What Yale SOM Is Known For
Intersection of business and society. If you asked people knowledgeable about MBA programs one thing they knew about Yale School of Management, they’d probably say, “Nonprofit.” The school is known for its strength in the nonprofit sector and has taken a very different approach to management education than most business schools. Although the school’s stated mission remains “to educate leaders for business and society,” half the number of graduates entered nonprofits upon graduation compared to last year (4% vs. 8%). Historically, the school has sent about one in 10 graduates into the field. This year, Stanford took over Yale’s top spot for sending the highest percentage of its graduates to nonprofits (6%).
Dean Ted Snyder is known for finding strategies to raise a school’s ranking, and we believe it’s possible that the school may be intentionally reducing the number of admitted candidates targeting nonprofits in an effort to increase post-graduation salaries (a factor in some rankings). Nonetheless, it remains a fantastic target school for those candidates who wish to enter the public sector, nonprofits, or social ventures.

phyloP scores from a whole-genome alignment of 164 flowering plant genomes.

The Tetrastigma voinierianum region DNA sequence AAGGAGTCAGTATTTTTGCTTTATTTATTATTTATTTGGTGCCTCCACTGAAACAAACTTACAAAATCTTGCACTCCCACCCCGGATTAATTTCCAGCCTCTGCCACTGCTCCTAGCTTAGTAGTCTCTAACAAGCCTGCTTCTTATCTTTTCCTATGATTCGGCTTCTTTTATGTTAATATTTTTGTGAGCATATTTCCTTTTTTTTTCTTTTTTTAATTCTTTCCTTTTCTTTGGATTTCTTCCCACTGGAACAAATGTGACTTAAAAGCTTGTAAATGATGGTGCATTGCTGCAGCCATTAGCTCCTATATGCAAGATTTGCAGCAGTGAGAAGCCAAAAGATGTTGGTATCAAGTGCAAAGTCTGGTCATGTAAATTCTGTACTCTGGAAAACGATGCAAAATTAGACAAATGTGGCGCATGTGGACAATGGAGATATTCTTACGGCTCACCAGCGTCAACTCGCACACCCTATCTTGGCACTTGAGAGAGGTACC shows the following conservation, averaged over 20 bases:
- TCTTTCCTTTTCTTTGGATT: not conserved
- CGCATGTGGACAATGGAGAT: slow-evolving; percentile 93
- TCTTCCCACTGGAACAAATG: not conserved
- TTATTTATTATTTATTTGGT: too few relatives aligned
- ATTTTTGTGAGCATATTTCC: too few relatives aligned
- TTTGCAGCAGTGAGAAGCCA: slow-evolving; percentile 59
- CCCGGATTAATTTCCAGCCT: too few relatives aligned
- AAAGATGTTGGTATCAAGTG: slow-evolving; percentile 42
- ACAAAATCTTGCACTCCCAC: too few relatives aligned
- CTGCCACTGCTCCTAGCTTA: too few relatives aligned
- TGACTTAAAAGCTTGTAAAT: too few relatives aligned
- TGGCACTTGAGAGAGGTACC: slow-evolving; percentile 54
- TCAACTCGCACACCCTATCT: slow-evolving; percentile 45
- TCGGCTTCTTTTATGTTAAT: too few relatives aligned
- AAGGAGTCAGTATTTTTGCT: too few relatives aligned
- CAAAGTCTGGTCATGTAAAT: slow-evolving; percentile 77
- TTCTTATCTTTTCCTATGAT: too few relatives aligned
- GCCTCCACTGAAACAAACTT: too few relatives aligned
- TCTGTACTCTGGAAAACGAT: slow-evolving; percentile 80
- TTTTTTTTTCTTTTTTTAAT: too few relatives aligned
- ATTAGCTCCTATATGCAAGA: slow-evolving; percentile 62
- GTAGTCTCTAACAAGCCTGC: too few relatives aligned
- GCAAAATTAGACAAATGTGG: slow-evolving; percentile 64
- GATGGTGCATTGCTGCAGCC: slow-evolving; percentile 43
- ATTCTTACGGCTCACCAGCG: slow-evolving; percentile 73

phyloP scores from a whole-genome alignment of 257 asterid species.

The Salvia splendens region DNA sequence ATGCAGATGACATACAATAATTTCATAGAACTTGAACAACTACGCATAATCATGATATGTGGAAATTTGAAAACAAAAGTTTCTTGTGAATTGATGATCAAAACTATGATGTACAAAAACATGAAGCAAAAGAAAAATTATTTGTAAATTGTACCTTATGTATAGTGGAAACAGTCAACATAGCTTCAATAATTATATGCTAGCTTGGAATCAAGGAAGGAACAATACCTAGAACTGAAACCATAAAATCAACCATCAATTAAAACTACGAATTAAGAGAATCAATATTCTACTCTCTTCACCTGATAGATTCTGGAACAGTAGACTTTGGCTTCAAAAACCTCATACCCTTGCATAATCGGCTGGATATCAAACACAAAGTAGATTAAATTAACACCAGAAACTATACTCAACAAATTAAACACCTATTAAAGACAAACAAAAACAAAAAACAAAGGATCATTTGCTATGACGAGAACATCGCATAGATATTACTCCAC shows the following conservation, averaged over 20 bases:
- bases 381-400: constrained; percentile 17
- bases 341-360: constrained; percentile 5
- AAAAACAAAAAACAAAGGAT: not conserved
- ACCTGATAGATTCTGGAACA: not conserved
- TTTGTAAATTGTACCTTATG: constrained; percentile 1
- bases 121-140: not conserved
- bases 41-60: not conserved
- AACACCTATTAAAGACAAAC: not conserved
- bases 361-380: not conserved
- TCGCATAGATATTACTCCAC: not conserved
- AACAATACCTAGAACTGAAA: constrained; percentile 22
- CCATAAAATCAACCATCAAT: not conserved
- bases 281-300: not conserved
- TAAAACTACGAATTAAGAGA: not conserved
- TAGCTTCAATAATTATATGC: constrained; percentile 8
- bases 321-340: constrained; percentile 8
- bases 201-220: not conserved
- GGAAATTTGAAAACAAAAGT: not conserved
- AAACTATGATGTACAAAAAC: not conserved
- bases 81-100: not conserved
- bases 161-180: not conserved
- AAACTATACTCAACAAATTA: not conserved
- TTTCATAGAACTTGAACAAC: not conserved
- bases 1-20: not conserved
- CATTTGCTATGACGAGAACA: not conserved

Small class size. Even though its MBA classes have grown since moving into a new facility, Yale’s MBA program remains one of the smallest among the top tier. The total class size grew by 41% in just three years, from 229 students in the Class of 2013 to 323 in the Class of 2016. The Class of 2017 is SOM’s largest class ever, but at 326 students, it is just three students larger than last year’s. There’s still plenty of room in the 350-seat Zhang Auditorium for the new-student orientation activities, and admissions statistics have remained essentially unchanged. Class size is expected to remain just more than 300 students for the foreseeable future, so we expect the program to continue to maintain its intimate, tight-knit feel. Among top-15 U.S. MBA programs, only Berkeley (Haas), Dartmouth (Tuck), and Texas (McCombs) have smaller classes.
Global brand. Opening its doors in 1976, SOM is the youngest of top-tier U.S. business schools. However, it burst onto the business school scene bolstered by the cachet of its parent institution, Yale University, and has shot up through the rankings. Now, one of Dean Ted Snyder’s key initiatives is to leverage the school’s brand advantage by further integrating SOM with Yale University.